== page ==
Persian Language: Origins and History

Persian language, or Fārsī, belongs to the Indo-Iranian branch of the Indo-European family of languages. While the language is the official language of Iran, it has two varieties of it known as Dari and Tajik. Dari is an official language spoken in Afghanistan, and Tajik is the official language of Tajikistan.

Today in the world there are close to 110 million Persian speakers, mostly used in the countries of Iran, Afghanistan, and Tajikistan. In the United States, there are about 391,113 individuals who speak Persian. For centuries, this language was considered to be a prestigious cultural language in other places of Western Asia, Central Asia, and South Asia by the civilizations based in those regions.

Origins of The Language

The Iranian languages are known from three periods, usually referred to as Old, Middle, and New (Modern) periods. The Persian language of today is classified as a continuation of Middle Persian, the official religious and literary language of the Sasanian Empire, itself a continuation of Old Persian, the language of the Achaemenid Empire. A Persian-speaking person may be referred to as Persophone.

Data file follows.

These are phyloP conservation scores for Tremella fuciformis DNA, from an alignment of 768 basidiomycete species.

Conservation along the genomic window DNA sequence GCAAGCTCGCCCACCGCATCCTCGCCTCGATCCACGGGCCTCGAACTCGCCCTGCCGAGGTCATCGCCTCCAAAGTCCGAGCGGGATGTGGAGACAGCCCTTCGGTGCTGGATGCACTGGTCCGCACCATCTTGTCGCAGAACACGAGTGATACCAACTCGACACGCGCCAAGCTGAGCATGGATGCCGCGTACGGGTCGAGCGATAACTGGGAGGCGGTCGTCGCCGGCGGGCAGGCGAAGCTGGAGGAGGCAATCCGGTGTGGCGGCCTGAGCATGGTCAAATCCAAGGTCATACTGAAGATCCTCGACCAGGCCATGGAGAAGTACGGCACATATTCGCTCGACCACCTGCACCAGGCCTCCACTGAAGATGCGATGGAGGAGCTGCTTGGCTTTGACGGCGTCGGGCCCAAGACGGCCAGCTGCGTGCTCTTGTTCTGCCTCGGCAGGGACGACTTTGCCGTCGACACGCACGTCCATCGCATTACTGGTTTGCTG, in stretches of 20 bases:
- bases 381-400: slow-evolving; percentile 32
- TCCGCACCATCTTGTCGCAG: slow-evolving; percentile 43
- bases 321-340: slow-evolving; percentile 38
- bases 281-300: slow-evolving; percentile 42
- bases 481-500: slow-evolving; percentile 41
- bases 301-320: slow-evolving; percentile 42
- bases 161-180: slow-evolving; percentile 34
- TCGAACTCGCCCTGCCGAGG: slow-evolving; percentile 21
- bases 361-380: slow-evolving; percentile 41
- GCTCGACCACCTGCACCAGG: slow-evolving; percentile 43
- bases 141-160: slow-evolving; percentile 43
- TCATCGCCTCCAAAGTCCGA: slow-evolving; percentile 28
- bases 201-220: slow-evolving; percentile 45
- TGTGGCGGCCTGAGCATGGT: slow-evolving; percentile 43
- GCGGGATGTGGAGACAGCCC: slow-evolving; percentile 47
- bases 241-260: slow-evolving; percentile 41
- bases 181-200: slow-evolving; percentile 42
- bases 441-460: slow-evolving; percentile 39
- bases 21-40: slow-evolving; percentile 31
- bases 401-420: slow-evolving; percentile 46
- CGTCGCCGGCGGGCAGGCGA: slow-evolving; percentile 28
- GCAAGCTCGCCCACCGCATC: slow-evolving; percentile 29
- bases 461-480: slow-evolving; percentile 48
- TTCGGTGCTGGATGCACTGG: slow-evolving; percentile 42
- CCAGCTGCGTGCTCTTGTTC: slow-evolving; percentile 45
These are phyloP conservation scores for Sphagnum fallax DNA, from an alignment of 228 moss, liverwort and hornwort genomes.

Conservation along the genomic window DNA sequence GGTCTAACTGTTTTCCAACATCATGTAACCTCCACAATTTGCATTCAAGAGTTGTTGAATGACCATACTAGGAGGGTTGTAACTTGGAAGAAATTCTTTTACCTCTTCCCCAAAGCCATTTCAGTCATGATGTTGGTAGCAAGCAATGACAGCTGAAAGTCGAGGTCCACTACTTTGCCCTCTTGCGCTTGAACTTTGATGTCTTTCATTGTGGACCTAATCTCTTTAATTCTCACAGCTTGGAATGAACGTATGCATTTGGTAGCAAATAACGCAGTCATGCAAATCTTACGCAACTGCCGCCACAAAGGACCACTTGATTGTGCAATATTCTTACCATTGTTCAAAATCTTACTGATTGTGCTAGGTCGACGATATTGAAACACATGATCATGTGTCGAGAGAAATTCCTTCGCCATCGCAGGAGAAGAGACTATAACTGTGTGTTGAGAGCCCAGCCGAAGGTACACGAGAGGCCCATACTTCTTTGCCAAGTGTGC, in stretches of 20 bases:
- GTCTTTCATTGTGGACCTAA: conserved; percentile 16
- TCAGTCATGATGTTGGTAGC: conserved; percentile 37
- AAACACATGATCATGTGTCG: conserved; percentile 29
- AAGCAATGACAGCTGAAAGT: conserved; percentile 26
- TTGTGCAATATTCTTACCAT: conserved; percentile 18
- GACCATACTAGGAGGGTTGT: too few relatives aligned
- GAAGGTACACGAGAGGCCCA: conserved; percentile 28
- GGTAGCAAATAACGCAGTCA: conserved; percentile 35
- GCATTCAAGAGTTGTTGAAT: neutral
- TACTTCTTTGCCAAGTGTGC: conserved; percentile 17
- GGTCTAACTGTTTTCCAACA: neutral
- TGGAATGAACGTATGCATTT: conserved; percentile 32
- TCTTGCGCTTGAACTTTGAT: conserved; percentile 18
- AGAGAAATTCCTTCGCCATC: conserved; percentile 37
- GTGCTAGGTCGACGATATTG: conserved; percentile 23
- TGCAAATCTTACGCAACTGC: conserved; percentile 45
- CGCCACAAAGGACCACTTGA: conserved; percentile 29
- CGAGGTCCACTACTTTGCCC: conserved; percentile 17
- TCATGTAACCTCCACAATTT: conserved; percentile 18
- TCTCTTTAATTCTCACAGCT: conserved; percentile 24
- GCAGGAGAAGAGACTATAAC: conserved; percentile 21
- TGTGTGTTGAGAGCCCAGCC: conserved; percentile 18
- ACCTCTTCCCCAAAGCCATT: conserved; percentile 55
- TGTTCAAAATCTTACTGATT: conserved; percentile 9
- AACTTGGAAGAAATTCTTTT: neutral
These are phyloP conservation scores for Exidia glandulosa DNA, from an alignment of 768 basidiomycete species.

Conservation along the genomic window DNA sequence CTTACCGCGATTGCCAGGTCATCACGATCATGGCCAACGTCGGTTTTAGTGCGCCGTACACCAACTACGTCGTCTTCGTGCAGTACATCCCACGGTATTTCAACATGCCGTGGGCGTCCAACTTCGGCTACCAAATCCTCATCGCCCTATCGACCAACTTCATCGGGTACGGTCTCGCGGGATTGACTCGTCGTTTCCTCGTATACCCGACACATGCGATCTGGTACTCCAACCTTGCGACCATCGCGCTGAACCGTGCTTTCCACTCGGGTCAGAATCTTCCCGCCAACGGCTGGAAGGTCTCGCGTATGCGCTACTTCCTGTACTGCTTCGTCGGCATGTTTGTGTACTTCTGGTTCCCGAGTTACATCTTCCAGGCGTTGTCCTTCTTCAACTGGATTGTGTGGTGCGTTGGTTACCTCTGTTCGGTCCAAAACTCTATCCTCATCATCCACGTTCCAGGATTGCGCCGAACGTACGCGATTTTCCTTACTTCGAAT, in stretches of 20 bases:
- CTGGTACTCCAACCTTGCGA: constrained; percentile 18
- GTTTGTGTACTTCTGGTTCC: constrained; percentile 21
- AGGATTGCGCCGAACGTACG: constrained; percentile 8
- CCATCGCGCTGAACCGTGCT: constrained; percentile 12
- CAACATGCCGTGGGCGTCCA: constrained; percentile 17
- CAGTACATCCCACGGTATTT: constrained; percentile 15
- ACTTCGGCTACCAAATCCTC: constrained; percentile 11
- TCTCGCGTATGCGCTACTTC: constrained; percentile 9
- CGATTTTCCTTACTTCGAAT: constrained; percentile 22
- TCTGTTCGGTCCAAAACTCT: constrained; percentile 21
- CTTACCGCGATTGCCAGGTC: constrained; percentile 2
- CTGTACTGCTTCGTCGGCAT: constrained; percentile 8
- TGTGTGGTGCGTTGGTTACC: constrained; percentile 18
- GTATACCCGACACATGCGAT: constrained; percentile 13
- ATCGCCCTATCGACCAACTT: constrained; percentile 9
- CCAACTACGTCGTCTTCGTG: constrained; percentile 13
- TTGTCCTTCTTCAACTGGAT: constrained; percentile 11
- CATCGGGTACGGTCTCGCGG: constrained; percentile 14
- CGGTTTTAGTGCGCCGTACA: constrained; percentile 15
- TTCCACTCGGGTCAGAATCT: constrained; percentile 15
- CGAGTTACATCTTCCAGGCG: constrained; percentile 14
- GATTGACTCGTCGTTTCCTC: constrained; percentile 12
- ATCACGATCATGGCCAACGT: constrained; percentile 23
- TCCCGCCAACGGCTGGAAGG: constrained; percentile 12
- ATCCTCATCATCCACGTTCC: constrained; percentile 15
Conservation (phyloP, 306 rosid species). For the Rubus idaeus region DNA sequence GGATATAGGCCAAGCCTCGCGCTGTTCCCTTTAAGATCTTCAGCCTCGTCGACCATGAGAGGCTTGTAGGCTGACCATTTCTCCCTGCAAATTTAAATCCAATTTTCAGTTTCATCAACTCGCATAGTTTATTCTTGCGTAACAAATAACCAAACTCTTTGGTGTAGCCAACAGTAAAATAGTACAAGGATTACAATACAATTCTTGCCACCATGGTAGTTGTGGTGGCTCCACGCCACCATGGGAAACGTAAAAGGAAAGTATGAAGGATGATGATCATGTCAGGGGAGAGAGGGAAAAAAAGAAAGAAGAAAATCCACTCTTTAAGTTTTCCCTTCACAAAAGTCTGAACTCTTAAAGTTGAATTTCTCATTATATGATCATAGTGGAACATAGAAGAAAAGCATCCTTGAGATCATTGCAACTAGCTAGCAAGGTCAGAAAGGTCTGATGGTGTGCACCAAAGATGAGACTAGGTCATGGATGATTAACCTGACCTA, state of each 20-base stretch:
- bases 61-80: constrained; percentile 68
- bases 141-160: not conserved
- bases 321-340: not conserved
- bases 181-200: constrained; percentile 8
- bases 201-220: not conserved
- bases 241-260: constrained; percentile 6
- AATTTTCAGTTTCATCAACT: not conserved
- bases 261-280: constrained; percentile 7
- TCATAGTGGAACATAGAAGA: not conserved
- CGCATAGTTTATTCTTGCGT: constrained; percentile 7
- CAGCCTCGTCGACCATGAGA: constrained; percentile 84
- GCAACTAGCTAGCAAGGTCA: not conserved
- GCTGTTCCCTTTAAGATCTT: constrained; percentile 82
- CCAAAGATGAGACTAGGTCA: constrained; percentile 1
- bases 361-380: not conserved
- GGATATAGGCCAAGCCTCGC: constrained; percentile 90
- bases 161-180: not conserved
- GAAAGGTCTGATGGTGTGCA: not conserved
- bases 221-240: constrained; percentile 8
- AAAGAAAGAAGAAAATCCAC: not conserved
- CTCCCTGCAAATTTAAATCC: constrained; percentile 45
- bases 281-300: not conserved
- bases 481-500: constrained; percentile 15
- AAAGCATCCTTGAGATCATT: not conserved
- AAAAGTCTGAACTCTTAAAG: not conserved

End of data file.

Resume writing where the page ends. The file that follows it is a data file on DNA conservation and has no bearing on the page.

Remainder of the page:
Written Language and Grammar

As we said, today’s Modern Persian is most closely related to Middle and Old Persian, former languages of the region of Fārs (Persia) in southwestern Iran. It is thus called Fārsī by native speakers. It is written in Arabic characters with its script being called Perso-Arabic, and due to the close relation to the Arabic throughout the years, it contains many Arabic loanwords. The script now contains 28 letters and there have been some alterations made to it in order to account for Persian phonological differences. This script came into use in Persia after the Islamic conquest in the seventh century. A variety of script forms: Nishki is a print type based closely on Arabic; Talik is a cultivated manuscript, with certain letters having reduced forms and others occasionally elongated in order to produce lines of equal length; and Shekesteh is also a manuscript, allowing for a greater variety of form and exhibiting extreme reduction of some letters.

The grammar of Persian is similar to that of many European languages. It is in many ways simpler than its ancestral forms, having lost most of the inflectional systems of the older varieties of Persian.

The Connection to Other Languages

Farsi or the Persian language has had a lot of influence on other neighboring languages throughout time. These influences appear to be mainly lexical and have been found in the Turkic languages in Central Asia, Caucasus, and Anatolia, neighboring Iranian languages, as well as Armenian, Georgian, and Indo-Aryan languages especially in Urdu, the language of Pakistan.

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